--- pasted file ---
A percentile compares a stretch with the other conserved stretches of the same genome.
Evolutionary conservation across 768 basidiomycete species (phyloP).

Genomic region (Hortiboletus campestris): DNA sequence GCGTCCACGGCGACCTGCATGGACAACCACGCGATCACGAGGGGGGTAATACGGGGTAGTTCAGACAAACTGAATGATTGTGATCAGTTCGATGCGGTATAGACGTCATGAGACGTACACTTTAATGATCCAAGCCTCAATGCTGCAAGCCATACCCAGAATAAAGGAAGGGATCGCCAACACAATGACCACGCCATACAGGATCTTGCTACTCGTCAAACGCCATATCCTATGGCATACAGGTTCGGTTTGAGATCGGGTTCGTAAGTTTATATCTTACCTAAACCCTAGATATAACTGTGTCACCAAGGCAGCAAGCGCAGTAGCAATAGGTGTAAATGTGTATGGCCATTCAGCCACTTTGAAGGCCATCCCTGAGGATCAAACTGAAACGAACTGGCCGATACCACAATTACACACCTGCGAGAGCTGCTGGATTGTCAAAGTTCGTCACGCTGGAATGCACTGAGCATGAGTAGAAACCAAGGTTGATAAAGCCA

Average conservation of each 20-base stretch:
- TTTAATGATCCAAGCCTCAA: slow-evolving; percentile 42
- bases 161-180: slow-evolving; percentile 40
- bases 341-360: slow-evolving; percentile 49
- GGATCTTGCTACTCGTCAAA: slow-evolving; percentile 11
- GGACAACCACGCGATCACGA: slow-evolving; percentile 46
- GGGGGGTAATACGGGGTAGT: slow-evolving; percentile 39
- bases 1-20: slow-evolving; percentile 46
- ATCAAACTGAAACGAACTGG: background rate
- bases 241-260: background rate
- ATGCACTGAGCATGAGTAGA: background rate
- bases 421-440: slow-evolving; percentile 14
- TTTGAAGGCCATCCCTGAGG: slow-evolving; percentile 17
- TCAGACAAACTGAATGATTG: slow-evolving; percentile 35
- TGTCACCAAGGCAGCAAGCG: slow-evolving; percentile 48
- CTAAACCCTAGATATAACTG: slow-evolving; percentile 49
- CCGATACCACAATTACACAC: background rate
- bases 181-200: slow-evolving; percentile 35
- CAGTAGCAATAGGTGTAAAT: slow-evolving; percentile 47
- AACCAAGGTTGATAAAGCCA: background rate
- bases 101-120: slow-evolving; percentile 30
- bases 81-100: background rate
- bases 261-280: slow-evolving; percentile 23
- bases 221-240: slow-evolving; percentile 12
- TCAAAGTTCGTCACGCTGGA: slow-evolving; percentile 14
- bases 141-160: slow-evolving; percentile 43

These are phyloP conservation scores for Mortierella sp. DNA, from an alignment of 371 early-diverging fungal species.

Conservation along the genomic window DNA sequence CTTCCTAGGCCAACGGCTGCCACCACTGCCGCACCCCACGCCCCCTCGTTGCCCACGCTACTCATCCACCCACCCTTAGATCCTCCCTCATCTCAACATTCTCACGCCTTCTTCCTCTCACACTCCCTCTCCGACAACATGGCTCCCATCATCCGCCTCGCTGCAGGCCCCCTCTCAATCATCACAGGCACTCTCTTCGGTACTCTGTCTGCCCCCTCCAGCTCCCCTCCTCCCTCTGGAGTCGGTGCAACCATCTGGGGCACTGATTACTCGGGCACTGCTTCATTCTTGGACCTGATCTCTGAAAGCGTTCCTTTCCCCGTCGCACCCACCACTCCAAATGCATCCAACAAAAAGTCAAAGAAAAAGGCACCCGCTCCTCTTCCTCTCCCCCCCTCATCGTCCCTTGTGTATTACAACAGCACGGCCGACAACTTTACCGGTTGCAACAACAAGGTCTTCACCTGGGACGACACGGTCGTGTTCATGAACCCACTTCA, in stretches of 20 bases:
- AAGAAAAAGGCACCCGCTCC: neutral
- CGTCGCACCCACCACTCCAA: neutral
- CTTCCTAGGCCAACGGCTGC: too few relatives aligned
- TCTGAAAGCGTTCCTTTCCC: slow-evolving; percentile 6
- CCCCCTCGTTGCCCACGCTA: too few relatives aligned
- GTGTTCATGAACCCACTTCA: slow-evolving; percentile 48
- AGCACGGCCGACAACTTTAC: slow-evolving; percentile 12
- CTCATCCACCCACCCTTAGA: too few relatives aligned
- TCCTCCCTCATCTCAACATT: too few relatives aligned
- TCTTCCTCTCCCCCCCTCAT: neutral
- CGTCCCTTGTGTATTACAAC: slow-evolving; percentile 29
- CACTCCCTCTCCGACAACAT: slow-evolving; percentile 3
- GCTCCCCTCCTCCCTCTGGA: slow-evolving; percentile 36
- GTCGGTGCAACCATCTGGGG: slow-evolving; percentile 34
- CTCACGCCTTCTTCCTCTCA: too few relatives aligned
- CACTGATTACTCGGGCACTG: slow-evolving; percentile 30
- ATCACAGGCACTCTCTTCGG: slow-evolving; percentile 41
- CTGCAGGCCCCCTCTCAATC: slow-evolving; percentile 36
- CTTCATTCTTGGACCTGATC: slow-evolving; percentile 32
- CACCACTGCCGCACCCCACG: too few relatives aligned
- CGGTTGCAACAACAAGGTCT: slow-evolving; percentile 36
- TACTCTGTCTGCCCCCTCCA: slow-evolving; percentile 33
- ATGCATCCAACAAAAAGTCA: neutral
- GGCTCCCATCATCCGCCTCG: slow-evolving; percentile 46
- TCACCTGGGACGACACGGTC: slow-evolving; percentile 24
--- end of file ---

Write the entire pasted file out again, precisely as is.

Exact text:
A percentile compares a stretch with the other conserved stretches of the same genome.
Evolutionary conservation across 768 basidiomycete species (phyloP).

Genomic region (Hortiboletus campestris): DNA sequence GCGTCCACGGCGACCTGCATGGACAACCACGCGATCACGAGGGGGGTAATACGGGGTAGTTCAGACAAACTGAATGATTGTGATCAGTTCGATGCGGTATAGACGTCATGAGACGTACACTTTAATGATCCAAGCCTCAATGCTGCAAGCCATACCCAGAATAAAGGAAGGGATCGCCAACACAATGACCACGCCATACAGGATCTTGCTACTCGTCAAACGCCATATCCTATGGCATACAGGTTCGGTTTGAGATCGGGTTCGTAAGTTTATATCTTACCTAAACCCTAGATATAACTGTGTCACCAAGGCAGCAAGCGCAGTAGCAATAGGTGTAAATGTGTATGGCCATTCAGCCACTTTGAAGGCCATCCCTGAGGATCAAACTGAAACGAACTGGCCGATACCACAATTACACACCTGCGAGAGCTGCTGGATTGTCAAAGTTCGTCACGCTGGAATGCACTGAGCATGAGTAGAAACCAAGGTTGATAAAGCCA

Average conservation of each 20-base stretch:
- TTTAATGATCCAAGCCTCAA: slow-evolving; percentile 42
- bases 161-180: slow-evolving; percentile 40
- bases 341-360: slow-evolving; percentile 49
- GGATCTTGCTACTCGTCAAA: slow-evolving; percentile 11
- GGACAACCACGCGATCACGA: slow-evolving; percentile 46
- GGGGGGTAATACGGGGTAGT: slow-evolving; percentile 39
- bases 1-20: slow-evolving; percentile 46
- ATCAAACTGAAACGAACTGG: background rate
- bases 241-260: background rate
- ATGCACTGAGCATGAGTAGA: background rate
- bases 421-440: slow-evolving; percentile 14
- TTTGAAGGCCATCCCTGAGG: slow-evolving; percentile 17
- TCAGACAAACTGAATGATTG: slow-evolving; percentile 35
- TGTCACCAAGGCAGCAAGCG: slow-evolving; percentile 48
- CTAAACCCTAGATATAACTG: slow-evolving; percentile 49
- CCGATACCACAATTACACAC: background rate
- bases 181-200: slow-evolving; percentile 35
- CAGTAGCAATAGGTGTAAAT: slow-evolving; percentile 47
- AACCAAGGTTGATAAAGCCA: background rate
- bases 101-120: slow-evolving; percentile 30
- bases 81-100: background rate
- bases 261-280: slow-evolving; percentile 23
- bases 221-240: slow-evolving; percentile 12
- TCAAAGTTCGTCACGCTGGA: slow-evolving; percentile 14
- bases 141-160: slow-evolving; percentile 43

These are phyloP conservation scores for Mortierella sp. DNA, from an alignment of 371 early-diverging fungal species.

Conservation along the genomic window DNA sequence CTTCCTAGGCCAACGGCTGCCACCACTGCCGCACCCCACGCCCCCTCGTTGCCCACGCTACTCATCCACCCACCCTTAGATCCTCCCTCATCTCAACATTCTCACGCCTTCTTCCTCTCACACTCCCTCTCCGACAACATGGCTCCCATCATCCGCCTCGCTGCAGGCCCCCTCTCAATCATCACAGGCACTCTCTTCGGTACTCTGTCTGCCCCCTCCAGCTCCCCTCCTCCCTCTGGAGTCGGTGCAACCATCTGGGGCACTGATTACTCGGGCACTGCTTCATTCTTGGACCTGATCTCTGAAAGCGTTCCTTTCCCCGTCGCACCCACCACTCCAAATGCATCCAACAAAAAGTCAAAGAAAAAGGCACCCGCTCCTCTTCCTCTCCCCCCCTCATCGTCCCTTGTGTATTACAACAGCACGGCCGACAACTTTACCGGTTGCAACAACAAGGTCTTCACCTGGGACGACACGGTCGTGTTCATGAACCCACTTCA, in stretches of 20 bases:
- AAGAAAAAGGCACCCGCTCC: neutral
- CGTCGCACCCACCACTCCAA: neutral
- CTTCCTAGGCCAACGGCTGC: too few relatives aligned
- TCTGAAAGCGTTCCTTTCCC: slow-evolving; percentile 6
- CCCCCTCGTTGCCCACGCTA: too few relatives aligned
- GTGTTCATGAACCCACTTCA: slow-evolving; percentile 48
- AGCACGGCCGACAACTTTAC: slow-evolving; percentile 12
- CTCATCCACCCACCCTTAGA: too few relatives aligned
- TCCTCCCTCATCTCAACATT: too few relatives aligned
- TCTTCCTCTCCCCCCCTCAT: neutral
- CGTCCCTTGTGTATTACAAC: slow-evolving; percentile 29
- CACTCCCTCTCCGACAACAT: slow-evolving; percentile 3
- GCTCCCCTCCTCCCTCTGGA: slow-evolving; percentile 36
- GTCGGTGCAACCATCTGGGG: slow-evolving; percentile 34
- CTCACGCCTTCTTCCTCTCA: too few relatives aligned
- CACTGATTACTCGGGCACTG: slow-evolving; percentile 30
- ATCACAGGCACTCTCTTCGG: slow-evolving; percentile 41
- CTGCAGGCCCCCTCTCAATC: slow-evolving; percentile 36
- CTTCATTCTTGGACCTGATC: slow-evolving; percentile 32
- CACCACTGCCGCACCCCACG: too few relatives aligned
- CGGTTGCAACAACAAGGTCT: slow-evolving; percentile 36
- TACTCTGTCTGCCCCCTCCA: slow-evolving; percentile 33
- ATGCATCCAACAAAAAGTCA: neutral
- GGCTCCCATCATCCGCCTCG: slow-evolving; percentile 46
- TCACCTGGGACGACACGGTC: slow-evolving; percentile 24